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‘<i>Un noviazgo después de ser casados</i>’<sup>*</sup>: Companionate Marriage, Sexual Intimacy, and the Modern Mexican Family

Jennifer S. Hirsch

in Categories and Contexts

Published in print March 2004 | ISBN: 9780199270576
Published online April 2004 | e-ISBN: 9780191600883 | DOI: http://dx.doi.org/10.1093/0199270570.003.0014

Series: International Studies in Demography

‘Un noviazgo después de ser casados’*: Companionate Marriage, Sexual Intimacy, and the Modern Mexican Family

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Highlights the ways in which marital ideologies are socially constructed and historically variable and suggests how transformations in these marital ideologies and their social categories can contribute to an understanding of fertility decline. The ethnographic material presented here comes from a multi‐generational study of gender, sexuality, and reproductive health among women and men in a community of transnational migrants in western Mexico and Atlanta, Georgia. Older couples in this community spoke about marriage in terms of ‘respeto’: mutual respect, gendered work obligations, and bonds of marriage, which are reinforced through reproduction. Younger couples, in contrast, presented an ideal of ‘confianza’: companionate marriage marked by a significant amount of ‘helping’ with previously gendered tasks, increased heterosociality, and greater emphasis on trust, emotional warmth, and communication than on obligation and respect.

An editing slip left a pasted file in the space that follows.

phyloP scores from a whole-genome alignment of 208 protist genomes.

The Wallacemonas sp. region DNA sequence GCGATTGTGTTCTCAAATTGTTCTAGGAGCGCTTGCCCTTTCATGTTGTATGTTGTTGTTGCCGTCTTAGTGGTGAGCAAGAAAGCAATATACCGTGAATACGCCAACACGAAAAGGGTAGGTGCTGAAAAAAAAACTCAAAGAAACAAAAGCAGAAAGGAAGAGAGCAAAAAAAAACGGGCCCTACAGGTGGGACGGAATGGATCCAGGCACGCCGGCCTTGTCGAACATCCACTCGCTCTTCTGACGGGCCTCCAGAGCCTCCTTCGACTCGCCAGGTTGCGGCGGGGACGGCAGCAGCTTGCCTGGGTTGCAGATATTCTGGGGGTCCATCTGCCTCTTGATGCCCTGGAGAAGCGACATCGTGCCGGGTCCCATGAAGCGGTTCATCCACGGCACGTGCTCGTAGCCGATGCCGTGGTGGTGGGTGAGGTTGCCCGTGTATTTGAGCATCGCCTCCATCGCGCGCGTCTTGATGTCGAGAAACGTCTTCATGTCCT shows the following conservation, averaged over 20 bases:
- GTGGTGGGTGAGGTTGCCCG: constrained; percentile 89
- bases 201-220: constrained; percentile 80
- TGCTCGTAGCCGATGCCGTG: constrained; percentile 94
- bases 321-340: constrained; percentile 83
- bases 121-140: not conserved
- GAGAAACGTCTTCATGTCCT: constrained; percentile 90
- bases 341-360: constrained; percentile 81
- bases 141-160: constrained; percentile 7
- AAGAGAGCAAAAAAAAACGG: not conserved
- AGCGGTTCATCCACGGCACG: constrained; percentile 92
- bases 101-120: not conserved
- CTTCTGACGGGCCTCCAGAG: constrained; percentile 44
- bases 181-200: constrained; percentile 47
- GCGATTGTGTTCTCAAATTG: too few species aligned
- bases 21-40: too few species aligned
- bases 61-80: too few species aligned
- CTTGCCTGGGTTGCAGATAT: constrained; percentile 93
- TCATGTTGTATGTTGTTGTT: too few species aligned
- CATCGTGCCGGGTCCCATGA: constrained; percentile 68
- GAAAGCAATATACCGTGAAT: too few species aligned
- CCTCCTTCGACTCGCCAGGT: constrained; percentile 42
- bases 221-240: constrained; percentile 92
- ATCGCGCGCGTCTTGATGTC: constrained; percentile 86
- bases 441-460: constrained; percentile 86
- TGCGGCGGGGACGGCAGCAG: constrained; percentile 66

Keywords: companionate marriage; confianza; ethnography; fertility decline; gender; Mexico; respeto; sexuality; social categories; transnational migration

Chapter.  14713 words. 

Subjects: History of Economic Thought

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